February 1st, 2023
A NEW START FOR MURANO GLASS
In recent years the pandemic, the rising cost of energy, and the war events in Europe are threatening Murano glass production, despite the resilience of talented glass masters, the support of enlightened local administrators, and private donors’ sponsorships.
Today’s latest challenges are part of a broader issue that encompasses the future of glass as an art form, the recruitment of young apprentices, and the relationships with a centuries-old tradition.
About 15 years ago, the Venice museum authorities debated the importance of modern exhibition areas for such an ancient heritage and the need for a positive future outlook. It was time to highlight the 20th-century technical improvements, the contribution of international designers, and the relentless search for new artistic forms.
Murano glass masters were also involved in a project that included exhibition planning and a selection of the best pieces stored in the museum deposits. They were donated in the last decades by the old families who made the history of Murano glass.
A substantial funding campaign led to the renovation of the Glass Museum, dating from 1861, and the former 19th-century Conterie factory meant for bead production. Glass rods cut in round pieces for a great variety of glass jewelry. In those days, 3000 skilled workers developed many patterns and colors still in use today.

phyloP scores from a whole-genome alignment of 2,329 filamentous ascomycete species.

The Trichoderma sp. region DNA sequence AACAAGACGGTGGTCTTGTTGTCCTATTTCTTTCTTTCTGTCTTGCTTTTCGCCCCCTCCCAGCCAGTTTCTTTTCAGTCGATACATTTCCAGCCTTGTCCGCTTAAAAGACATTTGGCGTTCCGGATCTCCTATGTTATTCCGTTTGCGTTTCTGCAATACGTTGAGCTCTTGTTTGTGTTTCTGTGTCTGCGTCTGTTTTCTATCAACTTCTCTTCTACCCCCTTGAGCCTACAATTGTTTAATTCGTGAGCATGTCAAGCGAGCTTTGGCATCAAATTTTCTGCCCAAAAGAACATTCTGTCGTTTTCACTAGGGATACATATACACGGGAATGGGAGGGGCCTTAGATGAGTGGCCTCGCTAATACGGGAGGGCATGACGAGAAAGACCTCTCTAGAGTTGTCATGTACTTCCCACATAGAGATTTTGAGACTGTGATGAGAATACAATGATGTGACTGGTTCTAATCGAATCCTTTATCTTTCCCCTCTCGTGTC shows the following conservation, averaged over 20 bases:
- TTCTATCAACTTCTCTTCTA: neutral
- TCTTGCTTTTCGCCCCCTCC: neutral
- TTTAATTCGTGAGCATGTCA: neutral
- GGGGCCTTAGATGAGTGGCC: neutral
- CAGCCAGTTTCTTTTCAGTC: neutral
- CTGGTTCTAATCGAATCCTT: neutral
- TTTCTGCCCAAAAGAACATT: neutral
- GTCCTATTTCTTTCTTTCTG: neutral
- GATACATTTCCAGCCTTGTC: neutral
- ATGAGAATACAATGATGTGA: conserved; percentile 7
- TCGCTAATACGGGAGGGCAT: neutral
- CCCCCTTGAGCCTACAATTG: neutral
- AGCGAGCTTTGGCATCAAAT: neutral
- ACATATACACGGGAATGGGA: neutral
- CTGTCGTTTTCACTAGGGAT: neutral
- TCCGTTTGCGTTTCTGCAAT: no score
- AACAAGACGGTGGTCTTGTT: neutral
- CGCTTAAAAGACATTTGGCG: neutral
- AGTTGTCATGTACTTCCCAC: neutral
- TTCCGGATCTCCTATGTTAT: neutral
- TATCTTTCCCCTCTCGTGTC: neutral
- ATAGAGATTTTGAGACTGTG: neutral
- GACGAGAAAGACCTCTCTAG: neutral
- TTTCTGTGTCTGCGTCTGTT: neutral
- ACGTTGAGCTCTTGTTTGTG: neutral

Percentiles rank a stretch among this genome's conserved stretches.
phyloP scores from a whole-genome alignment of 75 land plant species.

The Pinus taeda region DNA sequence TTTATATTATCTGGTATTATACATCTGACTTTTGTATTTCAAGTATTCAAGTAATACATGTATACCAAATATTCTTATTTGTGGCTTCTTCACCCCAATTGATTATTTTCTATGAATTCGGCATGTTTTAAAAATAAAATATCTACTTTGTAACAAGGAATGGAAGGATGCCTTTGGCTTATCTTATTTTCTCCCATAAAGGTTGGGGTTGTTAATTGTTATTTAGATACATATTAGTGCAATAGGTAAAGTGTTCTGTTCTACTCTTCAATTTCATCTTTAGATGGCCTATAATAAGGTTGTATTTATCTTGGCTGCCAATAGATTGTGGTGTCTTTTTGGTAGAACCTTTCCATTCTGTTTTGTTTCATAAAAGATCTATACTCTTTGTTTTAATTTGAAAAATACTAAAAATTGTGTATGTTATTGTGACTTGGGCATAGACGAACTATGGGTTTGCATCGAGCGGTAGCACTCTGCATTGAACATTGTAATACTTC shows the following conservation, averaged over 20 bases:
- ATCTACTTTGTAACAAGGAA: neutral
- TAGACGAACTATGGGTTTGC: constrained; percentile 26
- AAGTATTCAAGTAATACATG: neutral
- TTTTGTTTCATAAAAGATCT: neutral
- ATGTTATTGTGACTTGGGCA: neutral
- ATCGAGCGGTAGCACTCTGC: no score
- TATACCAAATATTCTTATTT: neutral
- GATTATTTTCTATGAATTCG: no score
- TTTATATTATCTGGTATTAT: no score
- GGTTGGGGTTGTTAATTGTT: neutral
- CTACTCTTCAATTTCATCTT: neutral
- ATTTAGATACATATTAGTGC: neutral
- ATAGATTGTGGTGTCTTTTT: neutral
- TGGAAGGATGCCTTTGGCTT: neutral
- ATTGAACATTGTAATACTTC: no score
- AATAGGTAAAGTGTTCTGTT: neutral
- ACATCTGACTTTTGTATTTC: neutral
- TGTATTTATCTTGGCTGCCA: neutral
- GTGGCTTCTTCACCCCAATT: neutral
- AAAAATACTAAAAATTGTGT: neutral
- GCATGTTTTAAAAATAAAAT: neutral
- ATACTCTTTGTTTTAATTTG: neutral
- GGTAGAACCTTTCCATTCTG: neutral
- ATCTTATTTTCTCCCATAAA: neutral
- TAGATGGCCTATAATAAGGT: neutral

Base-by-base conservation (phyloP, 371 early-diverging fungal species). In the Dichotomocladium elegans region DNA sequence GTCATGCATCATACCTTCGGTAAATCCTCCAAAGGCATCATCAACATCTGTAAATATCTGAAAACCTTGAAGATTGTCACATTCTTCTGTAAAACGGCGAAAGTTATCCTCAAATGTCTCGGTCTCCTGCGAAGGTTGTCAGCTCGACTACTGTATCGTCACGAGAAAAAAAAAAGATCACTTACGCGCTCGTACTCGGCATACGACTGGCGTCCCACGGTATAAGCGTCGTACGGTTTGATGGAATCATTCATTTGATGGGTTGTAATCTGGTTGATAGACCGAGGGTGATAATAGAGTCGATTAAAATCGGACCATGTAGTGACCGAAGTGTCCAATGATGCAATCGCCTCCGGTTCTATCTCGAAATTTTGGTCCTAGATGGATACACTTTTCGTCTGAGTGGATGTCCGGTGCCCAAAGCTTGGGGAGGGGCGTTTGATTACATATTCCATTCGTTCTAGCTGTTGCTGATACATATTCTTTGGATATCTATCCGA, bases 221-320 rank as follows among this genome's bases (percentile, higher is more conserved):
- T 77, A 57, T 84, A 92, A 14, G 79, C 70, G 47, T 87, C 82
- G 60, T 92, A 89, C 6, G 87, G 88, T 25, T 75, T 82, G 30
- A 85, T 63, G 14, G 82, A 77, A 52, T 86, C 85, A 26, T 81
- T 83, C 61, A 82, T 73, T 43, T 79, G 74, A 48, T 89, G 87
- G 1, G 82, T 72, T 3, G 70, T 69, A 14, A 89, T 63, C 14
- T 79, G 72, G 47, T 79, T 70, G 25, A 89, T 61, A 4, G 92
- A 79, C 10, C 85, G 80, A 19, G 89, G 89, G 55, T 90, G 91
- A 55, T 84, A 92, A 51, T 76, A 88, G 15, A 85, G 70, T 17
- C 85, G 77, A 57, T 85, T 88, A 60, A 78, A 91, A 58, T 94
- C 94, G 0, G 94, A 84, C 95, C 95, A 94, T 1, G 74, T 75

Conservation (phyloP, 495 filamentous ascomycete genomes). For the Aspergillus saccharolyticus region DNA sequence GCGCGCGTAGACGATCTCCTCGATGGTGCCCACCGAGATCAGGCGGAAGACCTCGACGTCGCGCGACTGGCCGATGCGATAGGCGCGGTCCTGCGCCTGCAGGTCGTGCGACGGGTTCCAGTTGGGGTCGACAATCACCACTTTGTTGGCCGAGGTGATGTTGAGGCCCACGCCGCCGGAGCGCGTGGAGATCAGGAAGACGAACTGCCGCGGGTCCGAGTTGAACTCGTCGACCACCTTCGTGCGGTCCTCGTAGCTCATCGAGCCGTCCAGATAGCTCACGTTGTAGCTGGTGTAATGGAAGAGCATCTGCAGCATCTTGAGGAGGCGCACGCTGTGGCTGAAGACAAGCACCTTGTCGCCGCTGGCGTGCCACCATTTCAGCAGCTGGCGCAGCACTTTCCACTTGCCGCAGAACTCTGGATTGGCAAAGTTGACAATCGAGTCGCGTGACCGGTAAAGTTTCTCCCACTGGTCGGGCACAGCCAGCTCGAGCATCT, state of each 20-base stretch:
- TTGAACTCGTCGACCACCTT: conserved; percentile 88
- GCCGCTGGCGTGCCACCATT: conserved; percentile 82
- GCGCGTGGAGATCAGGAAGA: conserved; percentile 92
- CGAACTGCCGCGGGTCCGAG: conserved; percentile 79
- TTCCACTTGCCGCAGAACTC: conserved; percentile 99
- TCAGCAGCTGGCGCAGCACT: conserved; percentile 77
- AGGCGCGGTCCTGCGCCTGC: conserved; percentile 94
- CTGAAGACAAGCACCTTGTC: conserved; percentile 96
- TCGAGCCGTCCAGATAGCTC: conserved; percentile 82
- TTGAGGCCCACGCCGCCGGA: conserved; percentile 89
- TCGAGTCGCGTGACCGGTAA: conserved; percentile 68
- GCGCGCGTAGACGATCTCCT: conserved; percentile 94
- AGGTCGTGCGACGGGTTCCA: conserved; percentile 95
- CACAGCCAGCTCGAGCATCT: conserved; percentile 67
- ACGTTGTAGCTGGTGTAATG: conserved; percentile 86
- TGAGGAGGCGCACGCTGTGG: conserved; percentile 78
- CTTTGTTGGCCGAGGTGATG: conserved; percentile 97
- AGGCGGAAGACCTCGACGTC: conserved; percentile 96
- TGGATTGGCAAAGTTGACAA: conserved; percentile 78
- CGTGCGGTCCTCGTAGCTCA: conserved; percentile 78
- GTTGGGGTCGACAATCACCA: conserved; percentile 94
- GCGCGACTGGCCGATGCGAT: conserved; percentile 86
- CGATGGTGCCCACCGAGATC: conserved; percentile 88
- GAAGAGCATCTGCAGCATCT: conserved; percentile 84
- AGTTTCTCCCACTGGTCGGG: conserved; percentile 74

Since then, Conterie building has been hosting temporary exhibitions, mainly dedicated to international glass masters known for a different approach to this versatile material. No matter where artists come from, the shows provide visitors with an upgraded view of the glass world and a proper comparison with the Venetian pieces upstairs.
The current exhibit at the Conterie is “Shattering Beauty” by Simon Berger, on display until May 7th, 2023.
Simon is a Swiss specialist in solid glass sculptures made from overlapped cracked sheets that recreate human faces, skulls, and animal heads. Female portraits appear from fractured glass squares, and the different layers add an impressive three-dimensional look that fades away as you move.
His training as a carpenter enhanced his interest in other media and the concept of beauty emerging from destruction. In fact, as the artist was dealing with car carcasses, he focused on broken windshields, which suggested new artistic explorations.
Ephemeral presences are showcased together with clear glass cubes that reflect visitors’ bodies and the shape of the columns supporting round-headed arches. Space, light, and people interact with artworks in an immersive and emotional experience that will be hard to forget! Really, A NEW START FOR MURANO GLASS